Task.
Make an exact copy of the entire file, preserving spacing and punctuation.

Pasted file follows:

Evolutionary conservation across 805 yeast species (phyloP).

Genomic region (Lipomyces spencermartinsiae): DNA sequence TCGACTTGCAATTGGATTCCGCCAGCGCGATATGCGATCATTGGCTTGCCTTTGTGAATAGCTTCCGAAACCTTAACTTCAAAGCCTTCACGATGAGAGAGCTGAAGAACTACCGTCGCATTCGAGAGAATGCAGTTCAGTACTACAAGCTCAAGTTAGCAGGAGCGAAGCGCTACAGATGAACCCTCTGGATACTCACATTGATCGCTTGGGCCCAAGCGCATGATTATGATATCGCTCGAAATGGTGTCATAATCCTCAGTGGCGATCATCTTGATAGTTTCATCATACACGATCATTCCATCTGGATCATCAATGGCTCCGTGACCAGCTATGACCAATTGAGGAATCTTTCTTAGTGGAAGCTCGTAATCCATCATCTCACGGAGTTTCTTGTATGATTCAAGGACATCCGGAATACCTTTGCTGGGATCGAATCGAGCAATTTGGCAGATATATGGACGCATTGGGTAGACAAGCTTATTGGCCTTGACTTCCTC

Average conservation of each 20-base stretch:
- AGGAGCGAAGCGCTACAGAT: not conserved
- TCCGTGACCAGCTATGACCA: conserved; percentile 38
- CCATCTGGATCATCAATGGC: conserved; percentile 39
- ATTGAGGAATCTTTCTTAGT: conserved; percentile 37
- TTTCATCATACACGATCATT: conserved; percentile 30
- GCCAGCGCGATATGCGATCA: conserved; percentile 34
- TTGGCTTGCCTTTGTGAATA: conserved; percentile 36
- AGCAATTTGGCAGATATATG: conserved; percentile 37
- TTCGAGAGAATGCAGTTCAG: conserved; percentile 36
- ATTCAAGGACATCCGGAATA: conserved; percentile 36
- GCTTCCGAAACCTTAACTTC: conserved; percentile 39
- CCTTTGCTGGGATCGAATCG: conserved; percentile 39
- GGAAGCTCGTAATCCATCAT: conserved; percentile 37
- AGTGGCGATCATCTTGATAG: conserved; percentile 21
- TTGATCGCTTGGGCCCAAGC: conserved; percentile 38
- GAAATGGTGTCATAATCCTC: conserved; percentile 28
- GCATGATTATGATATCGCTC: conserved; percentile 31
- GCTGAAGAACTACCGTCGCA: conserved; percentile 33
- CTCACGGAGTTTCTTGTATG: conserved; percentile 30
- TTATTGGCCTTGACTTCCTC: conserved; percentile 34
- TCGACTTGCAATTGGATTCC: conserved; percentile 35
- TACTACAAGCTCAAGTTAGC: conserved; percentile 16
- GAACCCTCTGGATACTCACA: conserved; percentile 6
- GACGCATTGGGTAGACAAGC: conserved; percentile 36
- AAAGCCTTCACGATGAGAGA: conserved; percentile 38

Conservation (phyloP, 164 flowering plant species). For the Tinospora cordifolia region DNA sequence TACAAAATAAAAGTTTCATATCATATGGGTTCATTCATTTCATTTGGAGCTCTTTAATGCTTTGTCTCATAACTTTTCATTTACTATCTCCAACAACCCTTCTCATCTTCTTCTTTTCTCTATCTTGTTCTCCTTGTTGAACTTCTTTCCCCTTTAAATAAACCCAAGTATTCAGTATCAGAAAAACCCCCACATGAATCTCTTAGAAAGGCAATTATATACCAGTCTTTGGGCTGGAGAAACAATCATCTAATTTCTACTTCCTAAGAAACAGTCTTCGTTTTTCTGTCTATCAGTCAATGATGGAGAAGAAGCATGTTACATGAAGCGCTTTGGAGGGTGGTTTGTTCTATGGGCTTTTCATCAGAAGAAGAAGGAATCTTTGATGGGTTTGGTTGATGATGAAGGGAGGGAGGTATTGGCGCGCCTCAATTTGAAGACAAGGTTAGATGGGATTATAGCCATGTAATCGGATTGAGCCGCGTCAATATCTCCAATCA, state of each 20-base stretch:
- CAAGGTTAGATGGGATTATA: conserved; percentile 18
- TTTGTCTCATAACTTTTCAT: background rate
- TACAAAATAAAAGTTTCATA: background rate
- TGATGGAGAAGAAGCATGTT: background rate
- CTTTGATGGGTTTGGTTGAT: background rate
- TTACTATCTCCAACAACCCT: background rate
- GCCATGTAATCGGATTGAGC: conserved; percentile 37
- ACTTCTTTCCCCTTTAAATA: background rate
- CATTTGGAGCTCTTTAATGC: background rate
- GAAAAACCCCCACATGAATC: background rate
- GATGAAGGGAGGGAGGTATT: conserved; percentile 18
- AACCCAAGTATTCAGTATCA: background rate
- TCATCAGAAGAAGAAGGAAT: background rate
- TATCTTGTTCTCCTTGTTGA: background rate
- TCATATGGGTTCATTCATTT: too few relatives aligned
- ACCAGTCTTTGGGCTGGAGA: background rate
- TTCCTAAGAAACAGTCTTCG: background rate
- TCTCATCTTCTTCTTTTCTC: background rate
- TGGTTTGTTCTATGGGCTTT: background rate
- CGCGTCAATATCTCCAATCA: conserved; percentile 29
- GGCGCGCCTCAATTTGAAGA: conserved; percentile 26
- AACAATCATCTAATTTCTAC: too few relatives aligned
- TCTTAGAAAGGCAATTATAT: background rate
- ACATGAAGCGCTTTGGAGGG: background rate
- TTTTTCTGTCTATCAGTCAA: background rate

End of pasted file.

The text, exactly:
Evolutionary conservation across 805 yeast species (phyloP).

Genomic region (Lipomyces spencermartinsiae): DNA sequence TCGACTTGCAATTGGATTCCGCCAGCGCGATATGCGATCATTGGCTTGCCTTTGTGAATAGCTTCCGAAACCTTAACTTCAAAGCCTTCACGATGAGAGAGCTGAAGAACTACCGTCGCATTCGAGAGAATGCAGTTCAGTACTACAAGCTCAAGTTAGCAGGAGCGAAGCGCTACAGATGAACCCTCTGGATACTCACATTGATCGCTTGGGCCCAAGCGCATGATTATGATATCGCTCGAAATGGTGTCATAATCCTCAGTGGCGATCATCTTGATAGTTTCATCATACACGATCATTCCATCTGGATCATCAATGGCTCCGTGACCAGCTATGACCAATTGAGGAATCTTTCTTAGTGGAAGCTCGTAATCCATCATCTCACGGAGTTTCTTGTATGATTCAAGGACATCCGGAATACCTTTGCTGGGATCGAATCGAGCAATTTGGCAGATATATGGACGCATTGGGTAGACAAGCTTATTGGCCTTGACTTCCTC

Average conservation of each 20-base stretch:
- AGGAGCGAAGCGCTACAGAT: not conserved
- TCCGTGACCAGCTATGACCA: conserved; percentile 38
- CCATCTGGATCATCAATGGC: conserved; percentile 39
- ATTGAGGAATCTTTCTTAGT: conserved; percentile 37
- TTTCATCATACACGATCATT: conserved; percentile 30
- GCCAGCGCGATATGCGATCA: conserved; percentile 34
- TTGGCTTGCCTTTGTGAATA: conserved; percentile 36
- AGCAATTTGGCAGATATATG: conserved; percentile 37
- TTCGAGAGAATGCAGTTCAG: conserved; percentile 36
- ATTCAAGGACATCCGGAATA: conserved; percentile 36
- GCTTCCGAAACCTTAACTTC: conserved; percentile 39
- CCTTTGCTGGGATCGAATCG: conserved; percentile 39
- GGAAGCTCGTAATCCATCAT: conserved; percentile 37
- AGTGGCGATCATCTTGATAG: conserved; percentile 21
- TTGATCGCTTGGGCCCAAGC: conserved; percentile 38
- GAAATGGTGTCATAATCCTC: conserved; percentile 28
- GCATGATTATGATATCGCTC: conserved; percentile 31
- GCTGAAGAACTACCGTCGCA: conserved; percentile 33
- CTCACGGAGTTTCTTGTATG: conserved; percentile 30
- TTATTGGCCTTGACTTCCTC: conserved; percentile 34
- TCGACTTGCAATTGGATTCC: conserved; percentile 35
- TACTACAAGCTCAAGTTAGC: conserved; percentile 16
- GAACCCTCTGGATACTCACA: conserved; percentile 6
- GACGCATTGGGTAGACAAGC: conserved; percentile 36
- AAAGCCTTCACGATGAGAGA: conserved; percentile 38

Conservation (phyloP, 164 flowering plant species). For the Tinospora cordifolia region DNA sequence TACAAAATAAAAGTTTCATATCATATGGGTTCATTCATTTCATTTGGAGCTCTTTAATGCTTTGTCTCATAACTTTTCATTTACTATCTCCAACAACCCTTCTCATCTTCTTCTTTTCTCTATCTTGTTCTCCTTGTTGAACTTCTTTCCCCTTTAAATAAACCCAAGTATTCAGTATCAGAAAAACCCCCACATGAATCTCTTAGAAAGGCAATTATATACCAGTCTTTGGGCTGGAGAAACAATCATCTAATTTCTACTTCCTAAGAAACAGTCTTCGTTTTTCTGTCTATCAGTCAATGATGGAGAAGAAGCATGTTACATGAAGCGCTTTGGAGGGTGGTTTGTTCTATGGGCTTTTCATCAGAAGAAGAAGGAATCTTTGATGGGTTTGGTTGATGATGAAGGGAGGGAGGTATTGGCGCGCCTCAATTTGAAGACAAGGTTAGATGGGATTATAGCCATGTAATCGGATTGAGCCGCGTCAATATCTCCAATCA, state of each 20-base stretch:
- CAAGGTTAGATGGGATTATA: conserved; percentile 18
- TTTGTCTCATAACTTTTCAT: background rate
- TACAAAATAAAAGTTTCATA: background rate
- TGATGGAGAAGAAGCATGTT: background rate
- CTTTGATGGGTTTGGTTGAT: background rate
- TTACTATCTCCAACAACCCT: background rate
- GCCATGTAATCGGATTGAGC: conserved; percentile 37
- ACTTCTTTCCCCTTTAAATA: background rate
- CATTTGGAGCTCTTTAATGC: background rate
- GAAAAACCCCCACATGAATC: background rate
- GATGAAGGGAGGGAGGTATT: conserved; percentile 18
- AACCCAAGTATTCAGTATCA: background rate
- TCATCAGAAGAAGAAGGAAT: background rate
- TATCTTGTTCTCCTTGTTGA: background rate
- TCATATGGGTTCATTCATTT: too few relatives aligned
- ACCAGTCTTTGGGCTGGAGA: background rate
- TTCCTAAGAAACAGTCTTCG: background rate
- TCTCATCTTCTTCTTTTCTC: background rate
- TGGTTTGTTCTATGGGCTTT: background rate
- CGCGTCAATATCTCCAATCA: conserved; percentile 29
- GGCGCGCCTCAATTTGAAGA: conserved; percentile 26
- AACAATCATCTAATTTCTAC: too few relatives aligned
- TCTTAGAAAGGCAATTATAT: background rate
- ACATGAAGCGCTTTGGAGGG: background rate
- TTTTTCTGTCTATCAGTCAA: background rate